Members of the Clare population who voted to retain the eighth amendment are unrepresented by politicians in the county according to Aontú Leader, Peadar Tóibín.
Aontú held their first meeting in the county on Wednesday last where they recruited 25 to 30 members. Speaking to The Clare Echo, Tóibín said he was “delighted” with the attendance of 38. “It means we now have a chunk of members, at least well over half those people signed up and those people will now be developed into two different cumann and we would have a lot of people who contacted us prior to the meeting who weren’t able to make the meeting who will plug into those cumann”.
“People said outside of farming and tourism there is very little else in the county, these are the issues that we’re focusing on. Our four pillars are to make sure we change that group think culture within Irish society, crowbar economic justice back into the centre of Irish debate, use the opportunity for Irish unity that is there and protect the right to life of everybody in society”.
Peadar stated the turnout would not dampen his hopes of Aontú winning a seat on Clare County Council. “We had no organisation here at all, we had nobody on the ground in advance of coming. This is my 28th meeting and at the very start we went to counties where we had organisations first, we’re going into counties currently where we have no organisation but there is no doubt in my mind that 35 percent of the population are completely unrepresented by their elected representatives in Clare currently. There is no doubt in my mind that the established parties would feel they have a strong hold over the electorate but I warn them not to take the electorate for granted, I would ask them what have they done with regard to major needs of regional development, jobs, infrastructure and making sure health infrastructure is here in Clare. When you measure it, Clare has not done well with the Fine Gael and Fianna Fáil dominance it has experienced”.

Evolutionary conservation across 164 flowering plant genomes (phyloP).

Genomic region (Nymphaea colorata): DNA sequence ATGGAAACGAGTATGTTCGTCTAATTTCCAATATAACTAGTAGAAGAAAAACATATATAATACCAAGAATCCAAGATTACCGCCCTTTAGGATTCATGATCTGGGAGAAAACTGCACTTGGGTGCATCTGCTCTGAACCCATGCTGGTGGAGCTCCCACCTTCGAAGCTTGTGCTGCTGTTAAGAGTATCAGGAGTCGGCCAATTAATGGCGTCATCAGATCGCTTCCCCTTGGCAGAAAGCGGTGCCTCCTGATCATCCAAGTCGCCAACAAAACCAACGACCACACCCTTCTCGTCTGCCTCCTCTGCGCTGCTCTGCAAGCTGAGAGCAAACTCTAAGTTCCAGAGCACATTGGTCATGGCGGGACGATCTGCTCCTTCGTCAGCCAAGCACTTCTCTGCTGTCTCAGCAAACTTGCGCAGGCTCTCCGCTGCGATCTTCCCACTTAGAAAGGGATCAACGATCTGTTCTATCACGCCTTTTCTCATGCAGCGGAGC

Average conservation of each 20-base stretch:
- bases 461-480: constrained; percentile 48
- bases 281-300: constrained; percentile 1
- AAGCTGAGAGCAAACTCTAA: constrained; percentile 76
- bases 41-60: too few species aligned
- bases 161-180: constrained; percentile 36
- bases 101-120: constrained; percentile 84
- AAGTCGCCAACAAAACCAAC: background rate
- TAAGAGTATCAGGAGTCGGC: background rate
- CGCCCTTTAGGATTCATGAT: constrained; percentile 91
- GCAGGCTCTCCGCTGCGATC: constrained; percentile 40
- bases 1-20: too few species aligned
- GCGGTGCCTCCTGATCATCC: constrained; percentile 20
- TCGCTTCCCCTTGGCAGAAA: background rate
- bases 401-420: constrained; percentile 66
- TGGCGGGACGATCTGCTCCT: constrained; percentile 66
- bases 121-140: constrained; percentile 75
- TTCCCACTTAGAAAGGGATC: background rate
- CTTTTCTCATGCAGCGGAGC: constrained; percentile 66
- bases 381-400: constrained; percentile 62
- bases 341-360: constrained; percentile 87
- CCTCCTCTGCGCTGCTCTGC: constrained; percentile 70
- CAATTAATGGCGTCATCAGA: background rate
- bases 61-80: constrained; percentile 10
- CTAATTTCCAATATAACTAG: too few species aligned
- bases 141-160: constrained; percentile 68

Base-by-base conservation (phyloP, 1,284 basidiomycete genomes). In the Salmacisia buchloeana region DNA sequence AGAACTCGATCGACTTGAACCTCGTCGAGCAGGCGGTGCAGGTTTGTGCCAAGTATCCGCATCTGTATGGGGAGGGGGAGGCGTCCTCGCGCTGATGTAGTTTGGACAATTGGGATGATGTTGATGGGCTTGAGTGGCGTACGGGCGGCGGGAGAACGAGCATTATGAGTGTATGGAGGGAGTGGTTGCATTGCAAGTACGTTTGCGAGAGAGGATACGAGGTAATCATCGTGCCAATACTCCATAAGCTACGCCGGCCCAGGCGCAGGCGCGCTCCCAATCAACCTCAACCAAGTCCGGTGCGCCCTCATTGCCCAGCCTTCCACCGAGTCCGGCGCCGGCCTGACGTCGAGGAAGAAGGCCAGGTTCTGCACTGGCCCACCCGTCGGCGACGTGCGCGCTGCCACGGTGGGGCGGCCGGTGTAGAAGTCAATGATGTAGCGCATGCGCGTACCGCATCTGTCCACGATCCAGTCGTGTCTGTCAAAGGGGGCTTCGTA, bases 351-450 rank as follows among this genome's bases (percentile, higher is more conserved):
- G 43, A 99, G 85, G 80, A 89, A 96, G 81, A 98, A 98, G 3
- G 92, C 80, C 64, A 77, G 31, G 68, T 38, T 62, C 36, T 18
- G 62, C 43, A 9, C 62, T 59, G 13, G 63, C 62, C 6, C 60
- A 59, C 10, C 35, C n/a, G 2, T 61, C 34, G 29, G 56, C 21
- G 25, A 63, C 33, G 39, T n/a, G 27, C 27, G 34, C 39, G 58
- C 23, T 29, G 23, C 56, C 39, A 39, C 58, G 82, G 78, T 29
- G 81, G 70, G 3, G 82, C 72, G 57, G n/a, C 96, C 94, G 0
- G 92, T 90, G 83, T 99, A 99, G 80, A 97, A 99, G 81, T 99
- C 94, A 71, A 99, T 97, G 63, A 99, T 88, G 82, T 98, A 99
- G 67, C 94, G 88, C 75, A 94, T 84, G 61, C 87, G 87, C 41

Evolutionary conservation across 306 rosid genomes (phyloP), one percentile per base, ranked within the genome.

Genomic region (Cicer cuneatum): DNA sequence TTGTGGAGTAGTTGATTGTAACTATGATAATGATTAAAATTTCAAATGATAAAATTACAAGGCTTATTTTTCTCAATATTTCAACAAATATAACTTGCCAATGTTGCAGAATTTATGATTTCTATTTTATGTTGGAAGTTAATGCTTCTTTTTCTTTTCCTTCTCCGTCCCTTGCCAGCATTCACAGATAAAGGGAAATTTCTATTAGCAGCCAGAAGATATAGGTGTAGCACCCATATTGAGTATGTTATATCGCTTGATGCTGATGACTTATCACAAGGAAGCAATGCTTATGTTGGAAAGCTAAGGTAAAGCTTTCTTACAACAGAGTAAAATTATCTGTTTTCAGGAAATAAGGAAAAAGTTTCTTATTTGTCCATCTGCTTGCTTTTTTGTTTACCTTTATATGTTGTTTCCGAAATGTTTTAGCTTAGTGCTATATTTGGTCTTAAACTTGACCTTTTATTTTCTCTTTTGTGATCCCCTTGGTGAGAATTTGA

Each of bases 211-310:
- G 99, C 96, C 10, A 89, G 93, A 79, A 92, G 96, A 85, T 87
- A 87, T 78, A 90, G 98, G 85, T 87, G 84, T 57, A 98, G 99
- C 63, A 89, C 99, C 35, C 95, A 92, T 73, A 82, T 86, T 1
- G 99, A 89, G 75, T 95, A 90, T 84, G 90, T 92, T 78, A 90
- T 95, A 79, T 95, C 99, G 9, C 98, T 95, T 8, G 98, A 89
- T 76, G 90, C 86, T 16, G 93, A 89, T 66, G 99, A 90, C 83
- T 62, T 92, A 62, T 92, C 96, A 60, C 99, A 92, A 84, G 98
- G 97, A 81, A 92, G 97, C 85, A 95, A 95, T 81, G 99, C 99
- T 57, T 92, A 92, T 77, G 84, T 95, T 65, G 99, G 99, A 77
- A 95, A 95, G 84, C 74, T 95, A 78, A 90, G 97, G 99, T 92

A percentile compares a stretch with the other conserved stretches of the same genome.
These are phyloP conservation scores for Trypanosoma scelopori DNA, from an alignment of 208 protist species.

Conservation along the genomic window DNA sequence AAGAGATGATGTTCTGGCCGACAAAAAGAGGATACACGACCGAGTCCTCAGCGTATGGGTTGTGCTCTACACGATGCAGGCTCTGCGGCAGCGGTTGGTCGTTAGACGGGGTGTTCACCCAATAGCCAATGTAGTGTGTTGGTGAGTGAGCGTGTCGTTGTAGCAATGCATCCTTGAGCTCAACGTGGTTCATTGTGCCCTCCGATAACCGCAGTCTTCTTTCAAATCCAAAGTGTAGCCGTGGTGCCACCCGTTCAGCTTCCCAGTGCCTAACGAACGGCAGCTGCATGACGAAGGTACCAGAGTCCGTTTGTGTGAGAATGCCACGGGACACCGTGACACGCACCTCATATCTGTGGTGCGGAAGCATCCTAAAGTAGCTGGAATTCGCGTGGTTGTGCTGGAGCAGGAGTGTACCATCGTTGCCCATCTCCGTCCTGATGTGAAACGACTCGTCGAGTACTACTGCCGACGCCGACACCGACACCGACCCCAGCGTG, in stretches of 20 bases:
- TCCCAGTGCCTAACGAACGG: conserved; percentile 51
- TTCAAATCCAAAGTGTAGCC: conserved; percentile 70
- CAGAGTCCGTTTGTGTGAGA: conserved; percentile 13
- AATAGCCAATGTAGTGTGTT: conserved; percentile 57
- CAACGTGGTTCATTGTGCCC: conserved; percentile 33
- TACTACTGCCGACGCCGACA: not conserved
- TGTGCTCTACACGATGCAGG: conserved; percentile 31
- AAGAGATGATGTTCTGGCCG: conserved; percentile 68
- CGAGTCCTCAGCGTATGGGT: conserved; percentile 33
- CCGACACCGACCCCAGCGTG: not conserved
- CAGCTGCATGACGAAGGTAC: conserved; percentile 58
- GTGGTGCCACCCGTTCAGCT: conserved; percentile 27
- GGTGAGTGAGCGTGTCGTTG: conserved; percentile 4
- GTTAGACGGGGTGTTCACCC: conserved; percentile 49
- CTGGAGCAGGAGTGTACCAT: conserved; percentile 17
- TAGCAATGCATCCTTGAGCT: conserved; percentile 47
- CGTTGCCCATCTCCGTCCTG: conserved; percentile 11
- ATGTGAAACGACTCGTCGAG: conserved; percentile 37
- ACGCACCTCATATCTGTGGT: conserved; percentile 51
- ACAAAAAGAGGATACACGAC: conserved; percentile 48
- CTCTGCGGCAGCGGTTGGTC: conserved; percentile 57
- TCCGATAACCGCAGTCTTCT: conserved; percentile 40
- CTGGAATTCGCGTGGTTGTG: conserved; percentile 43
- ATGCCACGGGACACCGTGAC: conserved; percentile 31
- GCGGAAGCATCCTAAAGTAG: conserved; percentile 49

During his visit to Ennis, the Meath West TD confirmed 1,500 members had signed up “with hundreds signing up on a weekly basis”, while 5,000 had travelled to meetings across the country. He aims to set up three cumann in each county with one expected to be established in Ennis in the next week. Only one candidate has been unveiled for the local elections thus far, on the amount and location of prospective Clare candidates, he commented, “Our candidates across Clare will be determined on our political strength as we go but also determined by the type of decent, feasible candidates that we can field and it will be determined by our political intelligence and where our opportunities lie, it will also be determined on where we believe we can deliver most for the people of Clare. The people of Clare have been treated very shoddily by the establishment for so long, for Fine Gael especially outside of the M50 there is very little interest from the Government, people living in Clare deserve proper representation.
“No decision has been made as to where the candidate will run. Hopefully between the 20 to 30 people who signed up it will probably add to another 10 or 15 people who will give us enough to have a cumann in the area. As the months grow we will see that increase and our objective by the time the local election happens will be to have 100 members here in Clare and that will be a good machine to canvass and campaign. This is day one from Aontú’s campaign in Clare,” the former Sinn Féin member added.
As Chairman of the Save Navan Hospital campaign, Peadar has fought to keep their hospital open and Aontú candidates would be keen to reopen the A&E at Ennis General Hospital. “Ennis was on a list of about 9 HIQA hospitals, we call it the HIQA hitlist, there were 9 hospitals that HIQA decided to close, Navan was on that list as well and is the only remaining A&E open of that list at the time, There is no doubt in my mind but the closure of hospitals have led to the overcrowding in other hospitals which leads to death on an annual basis, it’s reckoned that about 300 people die each year because of overcrowding. Ennis Hospital would be a fine hospital to take many of the patients that are being forced to go to Limerick and those people would be better treated in Ennis than on a trolley in Limerick”.